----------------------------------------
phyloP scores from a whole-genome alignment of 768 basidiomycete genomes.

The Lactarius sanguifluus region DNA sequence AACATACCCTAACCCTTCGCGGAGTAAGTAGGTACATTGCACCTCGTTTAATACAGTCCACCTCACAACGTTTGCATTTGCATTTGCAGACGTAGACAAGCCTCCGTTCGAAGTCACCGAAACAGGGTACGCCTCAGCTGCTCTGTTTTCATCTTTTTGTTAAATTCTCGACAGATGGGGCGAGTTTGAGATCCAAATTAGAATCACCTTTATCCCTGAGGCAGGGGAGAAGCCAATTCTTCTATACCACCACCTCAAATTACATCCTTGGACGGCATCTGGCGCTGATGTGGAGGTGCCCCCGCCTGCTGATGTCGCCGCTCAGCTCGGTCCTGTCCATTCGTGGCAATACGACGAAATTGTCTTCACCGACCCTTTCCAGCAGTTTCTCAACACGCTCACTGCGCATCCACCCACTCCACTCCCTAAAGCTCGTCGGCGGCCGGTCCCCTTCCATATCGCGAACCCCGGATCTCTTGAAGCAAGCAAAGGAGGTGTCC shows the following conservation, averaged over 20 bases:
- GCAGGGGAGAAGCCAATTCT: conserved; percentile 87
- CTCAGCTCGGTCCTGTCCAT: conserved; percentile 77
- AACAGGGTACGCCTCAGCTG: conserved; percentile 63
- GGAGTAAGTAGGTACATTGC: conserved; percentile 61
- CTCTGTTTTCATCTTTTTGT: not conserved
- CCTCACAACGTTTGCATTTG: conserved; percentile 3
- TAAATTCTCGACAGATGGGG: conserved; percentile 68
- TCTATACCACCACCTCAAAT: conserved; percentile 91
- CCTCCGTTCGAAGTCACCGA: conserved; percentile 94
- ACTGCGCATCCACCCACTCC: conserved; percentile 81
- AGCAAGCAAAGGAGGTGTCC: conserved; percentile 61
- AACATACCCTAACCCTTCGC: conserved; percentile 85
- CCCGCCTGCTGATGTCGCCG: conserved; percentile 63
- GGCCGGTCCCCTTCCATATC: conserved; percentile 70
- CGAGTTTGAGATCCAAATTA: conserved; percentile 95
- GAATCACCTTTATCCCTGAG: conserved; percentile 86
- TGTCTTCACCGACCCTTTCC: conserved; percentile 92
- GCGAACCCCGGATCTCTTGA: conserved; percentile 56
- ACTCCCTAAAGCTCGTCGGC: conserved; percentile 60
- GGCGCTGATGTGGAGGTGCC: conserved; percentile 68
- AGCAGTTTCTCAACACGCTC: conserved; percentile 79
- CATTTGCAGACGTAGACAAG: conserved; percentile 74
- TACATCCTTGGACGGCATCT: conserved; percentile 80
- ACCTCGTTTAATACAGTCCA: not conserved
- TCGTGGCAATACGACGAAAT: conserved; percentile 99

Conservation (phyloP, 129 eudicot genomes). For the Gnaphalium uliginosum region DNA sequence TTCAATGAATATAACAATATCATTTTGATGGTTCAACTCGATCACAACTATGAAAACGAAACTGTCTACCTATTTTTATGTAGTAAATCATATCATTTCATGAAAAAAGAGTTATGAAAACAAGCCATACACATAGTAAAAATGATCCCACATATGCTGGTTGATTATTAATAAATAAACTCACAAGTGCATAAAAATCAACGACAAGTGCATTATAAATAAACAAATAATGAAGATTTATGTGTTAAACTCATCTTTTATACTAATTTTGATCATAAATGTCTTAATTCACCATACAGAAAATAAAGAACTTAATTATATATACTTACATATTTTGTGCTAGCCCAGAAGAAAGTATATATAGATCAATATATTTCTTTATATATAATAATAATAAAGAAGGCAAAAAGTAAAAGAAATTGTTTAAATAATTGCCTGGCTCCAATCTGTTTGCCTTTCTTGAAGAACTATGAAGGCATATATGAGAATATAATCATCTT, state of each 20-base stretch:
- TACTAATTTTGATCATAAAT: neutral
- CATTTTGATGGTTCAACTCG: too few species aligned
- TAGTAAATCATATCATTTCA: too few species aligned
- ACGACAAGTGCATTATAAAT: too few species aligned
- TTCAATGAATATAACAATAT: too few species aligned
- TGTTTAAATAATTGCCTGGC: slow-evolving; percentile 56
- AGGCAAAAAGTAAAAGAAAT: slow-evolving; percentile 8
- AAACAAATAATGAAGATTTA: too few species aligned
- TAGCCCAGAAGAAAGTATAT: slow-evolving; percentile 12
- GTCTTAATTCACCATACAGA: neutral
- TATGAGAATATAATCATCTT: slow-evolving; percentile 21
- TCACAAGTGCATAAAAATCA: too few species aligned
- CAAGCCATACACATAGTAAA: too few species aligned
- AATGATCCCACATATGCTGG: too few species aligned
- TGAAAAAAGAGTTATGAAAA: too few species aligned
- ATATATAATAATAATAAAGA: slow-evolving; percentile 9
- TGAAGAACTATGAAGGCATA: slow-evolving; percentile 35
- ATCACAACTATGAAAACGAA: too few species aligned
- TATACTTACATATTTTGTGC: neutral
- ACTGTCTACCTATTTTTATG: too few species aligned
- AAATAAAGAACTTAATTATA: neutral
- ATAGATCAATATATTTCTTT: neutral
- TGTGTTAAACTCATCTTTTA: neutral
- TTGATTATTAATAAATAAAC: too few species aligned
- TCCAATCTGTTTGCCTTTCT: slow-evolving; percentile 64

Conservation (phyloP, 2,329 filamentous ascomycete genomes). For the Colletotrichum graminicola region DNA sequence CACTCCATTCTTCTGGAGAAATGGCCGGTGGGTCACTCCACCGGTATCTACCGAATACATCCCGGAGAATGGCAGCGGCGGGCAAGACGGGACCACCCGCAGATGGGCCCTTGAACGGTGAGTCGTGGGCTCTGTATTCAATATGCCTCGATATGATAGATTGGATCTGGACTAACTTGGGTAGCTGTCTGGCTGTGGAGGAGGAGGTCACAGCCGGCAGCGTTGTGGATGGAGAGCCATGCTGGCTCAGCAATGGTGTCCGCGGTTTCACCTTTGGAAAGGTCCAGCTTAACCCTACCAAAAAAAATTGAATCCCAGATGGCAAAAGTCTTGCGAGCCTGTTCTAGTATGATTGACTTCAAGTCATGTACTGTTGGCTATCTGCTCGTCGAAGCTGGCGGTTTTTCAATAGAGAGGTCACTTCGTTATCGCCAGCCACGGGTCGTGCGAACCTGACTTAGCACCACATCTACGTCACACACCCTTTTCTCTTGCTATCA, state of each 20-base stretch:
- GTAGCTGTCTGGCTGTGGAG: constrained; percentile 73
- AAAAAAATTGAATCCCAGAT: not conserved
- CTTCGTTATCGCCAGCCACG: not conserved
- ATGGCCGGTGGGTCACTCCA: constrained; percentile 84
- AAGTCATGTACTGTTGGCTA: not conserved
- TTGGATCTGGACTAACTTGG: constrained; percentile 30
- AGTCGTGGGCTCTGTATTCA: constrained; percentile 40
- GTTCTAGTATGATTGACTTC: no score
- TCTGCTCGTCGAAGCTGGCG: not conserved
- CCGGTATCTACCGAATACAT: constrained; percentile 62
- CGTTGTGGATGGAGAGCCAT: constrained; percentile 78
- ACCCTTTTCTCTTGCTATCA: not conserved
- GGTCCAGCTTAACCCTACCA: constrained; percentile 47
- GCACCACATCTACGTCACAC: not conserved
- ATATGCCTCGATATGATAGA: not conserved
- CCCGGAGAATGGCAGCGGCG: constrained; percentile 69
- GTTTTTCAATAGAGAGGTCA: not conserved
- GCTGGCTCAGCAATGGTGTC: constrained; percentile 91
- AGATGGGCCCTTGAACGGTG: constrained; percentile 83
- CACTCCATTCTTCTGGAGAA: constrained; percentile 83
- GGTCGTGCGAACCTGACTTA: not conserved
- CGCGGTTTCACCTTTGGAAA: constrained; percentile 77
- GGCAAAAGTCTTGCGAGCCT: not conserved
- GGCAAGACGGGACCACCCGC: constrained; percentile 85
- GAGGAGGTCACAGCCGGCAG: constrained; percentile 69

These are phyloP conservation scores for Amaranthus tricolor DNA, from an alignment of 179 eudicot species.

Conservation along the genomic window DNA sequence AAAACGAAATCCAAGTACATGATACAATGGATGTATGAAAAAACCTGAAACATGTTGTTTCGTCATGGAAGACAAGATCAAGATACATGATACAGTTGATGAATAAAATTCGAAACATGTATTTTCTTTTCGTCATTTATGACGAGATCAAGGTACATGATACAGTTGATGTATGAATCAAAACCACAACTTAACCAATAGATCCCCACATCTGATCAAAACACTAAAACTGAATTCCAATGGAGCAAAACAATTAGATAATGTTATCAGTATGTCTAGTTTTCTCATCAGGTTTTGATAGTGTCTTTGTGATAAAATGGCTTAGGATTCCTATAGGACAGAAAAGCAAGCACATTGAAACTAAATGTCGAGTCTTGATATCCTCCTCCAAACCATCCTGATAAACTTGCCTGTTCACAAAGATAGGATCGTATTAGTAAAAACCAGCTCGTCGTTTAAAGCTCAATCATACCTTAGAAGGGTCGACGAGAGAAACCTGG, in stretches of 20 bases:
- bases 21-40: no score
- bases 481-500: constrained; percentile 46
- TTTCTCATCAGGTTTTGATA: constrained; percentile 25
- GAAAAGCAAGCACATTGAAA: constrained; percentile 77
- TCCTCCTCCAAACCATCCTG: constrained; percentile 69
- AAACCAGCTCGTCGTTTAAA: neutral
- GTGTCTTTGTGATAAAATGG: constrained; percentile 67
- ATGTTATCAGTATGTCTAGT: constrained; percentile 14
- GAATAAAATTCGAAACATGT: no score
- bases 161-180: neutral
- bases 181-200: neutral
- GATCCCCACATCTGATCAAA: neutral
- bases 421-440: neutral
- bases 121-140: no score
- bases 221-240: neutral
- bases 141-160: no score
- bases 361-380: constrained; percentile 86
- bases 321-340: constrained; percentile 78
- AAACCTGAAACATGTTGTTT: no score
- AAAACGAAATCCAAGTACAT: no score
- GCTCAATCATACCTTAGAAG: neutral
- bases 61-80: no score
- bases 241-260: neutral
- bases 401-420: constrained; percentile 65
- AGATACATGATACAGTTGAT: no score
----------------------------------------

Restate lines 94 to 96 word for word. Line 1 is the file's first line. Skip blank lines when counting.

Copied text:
- bases 421-440: neutral
- bases 121-140: no score
- bases 221-240: neutral